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Song of Myself(-Publishing): Let People Poems?
Let People Poems is a WordPress blog dedicated to social self-publishing. It refers to itself as “a community of contributors” and declares itself to be “a level playing field.” There are no editors, and the site describes its rules as follows:
-No contributor’s notes following your post.
-Put your name next to the title of the poem; this allows for easier archive perusal.
-Follow the steps for contribution – don’t email us the poem! We’re here to let YOU poem, not to poem FOR you! Also, seriously, you have to have a WordPress account. Otherwise, it’s impossible to let you poem.
-No double-posting – this allows a variety of content to form. That just means if you still have the latest post, you can’t post again. If you’ve waited a week and you’re still the latest post, you gotta wait some more. If you’ve posted, then someone else posts after you within the hour, you’re free to post again – but let’s still be considerate of others!
-Not a rule, but a suggestion: comments are enabled for a reason, and it is that we are a community. Discussion and feedback in posts are encouraged.
As they say in their masthead, “The lack of contributor’s notes and submission windows place the emphasis on content. These are not new concepts, but they are good ones.” A big, albeit not explicitly stated, concept seems to be that this venue is free from traditional cultural gatekeeping insofar as the only requirement for publication is the possession of a WordPress account and a computer with an internet connection.
The encouragement of comments sort of posits that the coercive force of potential mockery (or praise) might promote quality content in much the same way that editorial gatekeeping does.
The system of journals and book publishers of poetry can feel like an exclusionary, quasi-Masonic society to poets who are operating in the wilderness. When you send your stuff to one of these organizations, odds are good that you’re going to get a pre-printed form rejection three to ten months later that will provide no clue as to what anyone actually thought of your work. If you put something up on Let People Poems, it may be savaged by the seemingly omnipresent internet troll or it may get ignored and you’ll know it’s being ignored because you’ll see other pieces getting comments. This is a different kind of suffering than the silent treatment sometimes afforded by more conventional publishing formats. So too is the praise afforded by Let People Poems different than the praise and prestige afforded by established forums.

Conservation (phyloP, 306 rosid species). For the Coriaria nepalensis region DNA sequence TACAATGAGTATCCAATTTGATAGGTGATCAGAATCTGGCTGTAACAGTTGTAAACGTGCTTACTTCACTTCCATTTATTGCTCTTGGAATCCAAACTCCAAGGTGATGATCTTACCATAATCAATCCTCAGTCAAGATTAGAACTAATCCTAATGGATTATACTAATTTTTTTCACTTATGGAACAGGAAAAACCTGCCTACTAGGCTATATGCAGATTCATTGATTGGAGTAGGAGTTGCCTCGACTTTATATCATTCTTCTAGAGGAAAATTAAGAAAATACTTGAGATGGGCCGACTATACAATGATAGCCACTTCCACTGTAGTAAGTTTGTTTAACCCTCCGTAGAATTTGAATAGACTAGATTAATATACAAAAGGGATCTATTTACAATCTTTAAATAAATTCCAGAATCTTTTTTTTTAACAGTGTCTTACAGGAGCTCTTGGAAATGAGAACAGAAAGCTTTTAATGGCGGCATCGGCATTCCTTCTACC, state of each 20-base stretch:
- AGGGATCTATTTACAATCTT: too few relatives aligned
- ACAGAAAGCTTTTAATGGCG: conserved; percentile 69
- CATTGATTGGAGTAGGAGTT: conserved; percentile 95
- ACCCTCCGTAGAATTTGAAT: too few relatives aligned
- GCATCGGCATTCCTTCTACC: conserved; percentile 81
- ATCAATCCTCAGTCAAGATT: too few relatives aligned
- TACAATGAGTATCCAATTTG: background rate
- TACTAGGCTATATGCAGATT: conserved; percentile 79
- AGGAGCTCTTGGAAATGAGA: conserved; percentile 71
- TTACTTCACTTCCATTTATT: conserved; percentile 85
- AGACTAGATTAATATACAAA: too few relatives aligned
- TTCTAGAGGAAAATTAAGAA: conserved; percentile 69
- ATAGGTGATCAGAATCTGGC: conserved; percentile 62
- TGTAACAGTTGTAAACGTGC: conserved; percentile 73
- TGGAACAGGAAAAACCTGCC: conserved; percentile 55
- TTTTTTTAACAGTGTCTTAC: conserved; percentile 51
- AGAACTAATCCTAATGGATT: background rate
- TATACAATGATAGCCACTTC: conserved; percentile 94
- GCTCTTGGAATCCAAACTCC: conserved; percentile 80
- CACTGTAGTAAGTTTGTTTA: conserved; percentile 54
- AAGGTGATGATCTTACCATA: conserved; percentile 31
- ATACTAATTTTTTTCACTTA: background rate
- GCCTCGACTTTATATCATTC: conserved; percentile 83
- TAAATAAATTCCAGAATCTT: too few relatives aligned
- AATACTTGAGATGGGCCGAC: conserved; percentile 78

The day I visited Let People Poems, the poem on the first page that had the most comments—five—happened to be a piece called “Kitchell Park” by C W Kelly. These comments were: “ewwww,” “Needs more metaphors,” “i loved it. this guy named mason’s sippin haterade,” “this is pretty good i think,” and “it’s probably not clear that i found this to be a really cool place.”
Is Let People Poems a really cool place? Is it working? What is it doing?
Side note: Thanks to Stephen Burt for responding to my previous post and helping to explain the provenance of Ferry’s adaptation of Rilke. As much as I love these Harriet exchanges, I do wish we had a little more space to elaborate and clarify. And speaking of clarifying, in response to Burt’s statement that “[I.A.] Richards, like Rooney, found that his students preferred less canonical, less complex, less critically admired poems to more complex or more critically admired ones; unlike Rooney, he thought those preferences were clearly a problem, and tried to change English education so as to fix them,” I feel obliged to say that I DO regard my students’ preference for less complex poems to be something that I need to, and that I do, address as an educator. While I resist the idea that a more complex poem is intrinsically better than a less complex one, I don’t think there’s any question that readers’ preferences track their comfort levels; one of our major goals in every class is to become adept at productively reading work that seems difficult, or inaccessible, or just plain weird.